A ‘solid’ reminder of Thalassery’s colonial past

A Correspondent
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Two cannons found buried near the seashore

pointer to past:A portion of the cannon that was spotted near the compound wall of the port office at Thalassery.
pointer to past:A portion of the cannon that was spotted near the compound wall of the port office at Thalassery.

For a heritage town, sighting of two cannons in the close vicinity of the Thalassery pier here has come as a reminder of its colonial history.

The first cannon was found barely 50 metres away from the sea, on a walkway near the compound wall of the old port office after a pre-monsoon sanitation drive. It was found buried under the earth with just a small portion, precisely 42 centimetres, of it extending outwards. On further inspection of the area, another cannon of nearly 195 centimetres was found lying on the ground, almost 15 feet away from the first one.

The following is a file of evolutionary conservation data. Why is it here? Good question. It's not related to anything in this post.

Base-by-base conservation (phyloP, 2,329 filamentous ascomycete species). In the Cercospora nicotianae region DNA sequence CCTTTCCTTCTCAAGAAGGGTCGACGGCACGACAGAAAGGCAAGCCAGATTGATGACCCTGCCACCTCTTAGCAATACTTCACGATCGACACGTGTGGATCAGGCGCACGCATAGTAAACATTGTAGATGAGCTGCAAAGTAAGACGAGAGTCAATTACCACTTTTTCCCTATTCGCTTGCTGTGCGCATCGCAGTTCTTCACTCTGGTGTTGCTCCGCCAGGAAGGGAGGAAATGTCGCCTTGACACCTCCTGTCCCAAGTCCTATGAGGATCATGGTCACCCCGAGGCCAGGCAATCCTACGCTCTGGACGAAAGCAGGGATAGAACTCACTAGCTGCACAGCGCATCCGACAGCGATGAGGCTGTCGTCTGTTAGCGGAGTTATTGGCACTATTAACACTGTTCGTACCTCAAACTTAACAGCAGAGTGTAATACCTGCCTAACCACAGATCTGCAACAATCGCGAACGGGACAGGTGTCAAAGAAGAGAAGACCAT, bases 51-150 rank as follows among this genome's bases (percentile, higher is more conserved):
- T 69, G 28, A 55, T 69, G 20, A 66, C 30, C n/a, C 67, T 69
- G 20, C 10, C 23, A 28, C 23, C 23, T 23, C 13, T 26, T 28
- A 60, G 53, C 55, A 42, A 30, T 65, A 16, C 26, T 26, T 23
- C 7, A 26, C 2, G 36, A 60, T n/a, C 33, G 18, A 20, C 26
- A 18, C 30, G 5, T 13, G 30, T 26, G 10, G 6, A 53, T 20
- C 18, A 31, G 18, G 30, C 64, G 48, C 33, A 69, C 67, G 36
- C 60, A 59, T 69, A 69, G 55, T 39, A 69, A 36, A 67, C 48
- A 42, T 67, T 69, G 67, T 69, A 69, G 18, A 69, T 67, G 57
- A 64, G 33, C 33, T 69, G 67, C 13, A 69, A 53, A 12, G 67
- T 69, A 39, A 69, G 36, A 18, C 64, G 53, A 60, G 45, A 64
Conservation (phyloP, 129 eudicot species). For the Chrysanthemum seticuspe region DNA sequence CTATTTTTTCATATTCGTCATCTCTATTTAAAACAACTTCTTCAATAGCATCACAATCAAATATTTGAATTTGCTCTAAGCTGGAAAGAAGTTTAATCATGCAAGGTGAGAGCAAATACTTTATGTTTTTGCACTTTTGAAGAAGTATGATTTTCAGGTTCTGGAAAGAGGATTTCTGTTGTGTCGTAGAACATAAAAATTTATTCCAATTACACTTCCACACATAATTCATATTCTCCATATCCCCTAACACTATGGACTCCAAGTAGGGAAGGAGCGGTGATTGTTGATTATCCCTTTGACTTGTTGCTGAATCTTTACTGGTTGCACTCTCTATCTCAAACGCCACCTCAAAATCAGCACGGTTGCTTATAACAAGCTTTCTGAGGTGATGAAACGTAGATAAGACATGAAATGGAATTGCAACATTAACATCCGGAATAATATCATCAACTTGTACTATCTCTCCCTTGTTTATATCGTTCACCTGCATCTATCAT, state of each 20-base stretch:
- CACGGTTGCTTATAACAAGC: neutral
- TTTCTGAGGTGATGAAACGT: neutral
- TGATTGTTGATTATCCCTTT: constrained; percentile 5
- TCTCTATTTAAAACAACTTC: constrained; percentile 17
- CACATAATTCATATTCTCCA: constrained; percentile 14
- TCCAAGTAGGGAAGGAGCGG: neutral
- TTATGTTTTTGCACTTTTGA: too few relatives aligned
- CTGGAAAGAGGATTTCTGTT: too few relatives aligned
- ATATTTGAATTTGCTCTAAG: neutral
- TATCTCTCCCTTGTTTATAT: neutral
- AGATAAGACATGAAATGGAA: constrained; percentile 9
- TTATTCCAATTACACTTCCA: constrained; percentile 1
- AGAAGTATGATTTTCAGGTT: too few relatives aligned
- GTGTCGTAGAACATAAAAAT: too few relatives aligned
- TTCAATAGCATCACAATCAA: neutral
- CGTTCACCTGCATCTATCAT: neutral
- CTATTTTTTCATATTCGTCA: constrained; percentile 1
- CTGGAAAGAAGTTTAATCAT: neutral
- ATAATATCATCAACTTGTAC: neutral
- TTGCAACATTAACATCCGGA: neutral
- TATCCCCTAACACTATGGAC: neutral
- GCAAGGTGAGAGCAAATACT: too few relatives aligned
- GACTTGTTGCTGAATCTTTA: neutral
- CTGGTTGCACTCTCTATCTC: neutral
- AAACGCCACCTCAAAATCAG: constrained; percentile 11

K.V. Sreenath, assistant editor, Archaeology Department, who inspected the cannons said that the cast iron weapons were suspected to be at least 200-250 years old and could have been used for protecting the shore against enemy ships. Further studies need to be conducted to unravel more details.

As per the Treasure Trove Act, the antiques should be taken over by the Revenue Department initially and then handed over to the State Archaeology Department, he said. The cannons were relatively larger in size than the ones on display at the archaeological museums in Thrissur and Kozhikode, he observed.

When contacted, tahsildar K. Zubair said a report had been submitted to the District Collector. The archaeological value of the cannons had to be assessed, the need for which would be communicated to the Archaeology Department, Mr. Zubair said.

However, a section of municipal councillors demanded that the cannons be retained in the town itself. The port officials also approached the tahsildar demanding that the cannons be retained under their custody. But the Archaeology Department officials maintained that the antiques belonged to them and any decision regarding them would be taken once the cannons were handed over to them.




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